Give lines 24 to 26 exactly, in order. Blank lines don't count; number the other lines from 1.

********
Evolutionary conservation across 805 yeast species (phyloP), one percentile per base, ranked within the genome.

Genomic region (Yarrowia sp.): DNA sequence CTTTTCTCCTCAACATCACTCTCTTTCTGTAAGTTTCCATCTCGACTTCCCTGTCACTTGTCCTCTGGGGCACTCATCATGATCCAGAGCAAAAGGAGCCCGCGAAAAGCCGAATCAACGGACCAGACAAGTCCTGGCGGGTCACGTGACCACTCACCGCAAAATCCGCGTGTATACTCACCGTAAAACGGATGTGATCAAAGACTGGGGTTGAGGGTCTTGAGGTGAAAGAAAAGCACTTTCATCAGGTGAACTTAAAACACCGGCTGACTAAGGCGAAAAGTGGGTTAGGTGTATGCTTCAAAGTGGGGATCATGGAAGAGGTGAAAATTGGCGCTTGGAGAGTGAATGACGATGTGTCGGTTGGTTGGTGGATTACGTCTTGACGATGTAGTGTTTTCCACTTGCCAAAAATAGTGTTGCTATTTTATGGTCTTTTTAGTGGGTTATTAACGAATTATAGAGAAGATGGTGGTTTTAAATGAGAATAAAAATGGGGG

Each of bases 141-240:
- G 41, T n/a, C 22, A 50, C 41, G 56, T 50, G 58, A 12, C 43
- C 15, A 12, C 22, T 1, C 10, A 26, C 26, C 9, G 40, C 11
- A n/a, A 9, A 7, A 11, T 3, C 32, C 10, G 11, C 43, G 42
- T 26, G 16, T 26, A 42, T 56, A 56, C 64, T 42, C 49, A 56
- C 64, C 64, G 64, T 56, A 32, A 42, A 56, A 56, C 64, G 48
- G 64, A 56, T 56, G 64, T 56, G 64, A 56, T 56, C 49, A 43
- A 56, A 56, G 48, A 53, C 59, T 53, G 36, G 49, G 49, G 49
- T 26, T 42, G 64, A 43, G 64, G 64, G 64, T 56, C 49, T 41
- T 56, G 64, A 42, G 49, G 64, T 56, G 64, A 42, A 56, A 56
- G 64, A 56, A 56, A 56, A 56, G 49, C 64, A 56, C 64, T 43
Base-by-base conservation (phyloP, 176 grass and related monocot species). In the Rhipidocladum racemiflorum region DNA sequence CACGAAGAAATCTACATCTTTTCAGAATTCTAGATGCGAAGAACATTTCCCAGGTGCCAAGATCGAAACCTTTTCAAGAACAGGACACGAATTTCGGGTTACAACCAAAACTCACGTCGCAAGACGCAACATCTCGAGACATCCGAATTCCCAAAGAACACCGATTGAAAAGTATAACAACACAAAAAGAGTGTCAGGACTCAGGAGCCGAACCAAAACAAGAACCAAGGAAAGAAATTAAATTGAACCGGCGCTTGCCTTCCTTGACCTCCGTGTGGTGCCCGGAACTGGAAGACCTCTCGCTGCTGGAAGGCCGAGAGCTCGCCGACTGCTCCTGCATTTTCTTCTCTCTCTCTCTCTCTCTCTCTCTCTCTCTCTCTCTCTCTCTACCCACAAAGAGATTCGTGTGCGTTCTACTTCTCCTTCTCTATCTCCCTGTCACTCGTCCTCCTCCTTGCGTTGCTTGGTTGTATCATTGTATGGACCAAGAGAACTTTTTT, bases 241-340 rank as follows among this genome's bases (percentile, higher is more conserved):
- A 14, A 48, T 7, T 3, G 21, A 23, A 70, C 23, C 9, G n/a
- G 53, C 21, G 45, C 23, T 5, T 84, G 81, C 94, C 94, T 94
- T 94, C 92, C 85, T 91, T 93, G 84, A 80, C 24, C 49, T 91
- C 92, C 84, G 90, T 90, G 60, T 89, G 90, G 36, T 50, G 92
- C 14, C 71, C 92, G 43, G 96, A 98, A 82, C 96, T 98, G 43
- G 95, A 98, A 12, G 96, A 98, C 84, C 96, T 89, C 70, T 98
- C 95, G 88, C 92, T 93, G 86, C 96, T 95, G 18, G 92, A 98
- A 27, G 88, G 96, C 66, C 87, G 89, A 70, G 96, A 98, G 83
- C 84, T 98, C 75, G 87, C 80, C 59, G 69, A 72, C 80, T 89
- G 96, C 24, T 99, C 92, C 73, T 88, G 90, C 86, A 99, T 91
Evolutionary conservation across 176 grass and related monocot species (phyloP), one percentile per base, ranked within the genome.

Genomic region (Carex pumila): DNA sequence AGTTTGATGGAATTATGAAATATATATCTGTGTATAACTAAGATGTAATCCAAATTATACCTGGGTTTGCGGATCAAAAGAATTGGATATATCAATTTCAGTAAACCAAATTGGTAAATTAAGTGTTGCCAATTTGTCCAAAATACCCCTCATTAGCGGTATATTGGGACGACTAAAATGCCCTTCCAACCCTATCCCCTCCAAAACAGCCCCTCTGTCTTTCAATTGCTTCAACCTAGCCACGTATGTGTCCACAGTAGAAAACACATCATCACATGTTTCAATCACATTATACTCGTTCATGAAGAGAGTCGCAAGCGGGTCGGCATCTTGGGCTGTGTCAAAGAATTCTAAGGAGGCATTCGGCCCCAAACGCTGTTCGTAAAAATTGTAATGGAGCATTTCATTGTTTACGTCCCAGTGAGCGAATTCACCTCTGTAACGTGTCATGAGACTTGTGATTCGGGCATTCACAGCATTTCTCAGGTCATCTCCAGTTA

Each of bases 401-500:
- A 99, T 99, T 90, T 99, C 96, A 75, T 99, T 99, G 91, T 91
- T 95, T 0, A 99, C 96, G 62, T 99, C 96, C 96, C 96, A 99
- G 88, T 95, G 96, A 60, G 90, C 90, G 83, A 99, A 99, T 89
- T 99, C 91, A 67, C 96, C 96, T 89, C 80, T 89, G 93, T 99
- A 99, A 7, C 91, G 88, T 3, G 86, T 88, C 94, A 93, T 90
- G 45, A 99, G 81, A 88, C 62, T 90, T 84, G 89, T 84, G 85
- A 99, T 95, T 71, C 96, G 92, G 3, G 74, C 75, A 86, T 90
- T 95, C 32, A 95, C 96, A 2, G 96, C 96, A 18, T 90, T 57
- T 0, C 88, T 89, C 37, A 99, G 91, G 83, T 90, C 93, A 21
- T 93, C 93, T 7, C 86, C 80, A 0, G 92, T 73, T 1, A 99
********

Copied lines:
- G 96, C 24, T 99, C 92, C 73, T 88, G 90, C 86, A 99, T 91
Evolutionary conservation across 176 grass and related monocot species (phyloP), one percentile per base, ranked within the genome.

Genomic region (Carex pumila): DNA sequence AGTTTGATGGAATTATGAAATATATATCTGTGTATAACTAAGATGTAATCCAAATTATACCTGGGTTTGCGGATCAAAAGAATTGGATATATCAATTTCAGTAAACCAAATTGGTAAATTAAGTGTTGCCAATTTGTCCAAAATACCCCTCATTAGCGGTATATTGGGACGACTAAAATGCCCTTCCAACCCTATCCCCTCCAAAACAGCCCCTCTGTCTTTCAATTGCTTCAACCTAGCCACGTATGTGTCCACAGTAGAAAACACATCATCACATGTTTCAATCACATTATACTCGTTCATGAAGAGAGTCGCAAGCGGGTCGGCATCTTGGGCTGTGTCAAAGAATTCTAAGGAGGCATTCGGCCCCAAACGCTGTTCGTAAAAATTGTAATGGAGCATTTCATTGTTTACGTCCCAGTGAGCGAATTCACCTCTGTAACGTGTCATGAGACTTGTGATTCGGGCATTCACAGCATTTCTCAGGTCATCTCCAGTTA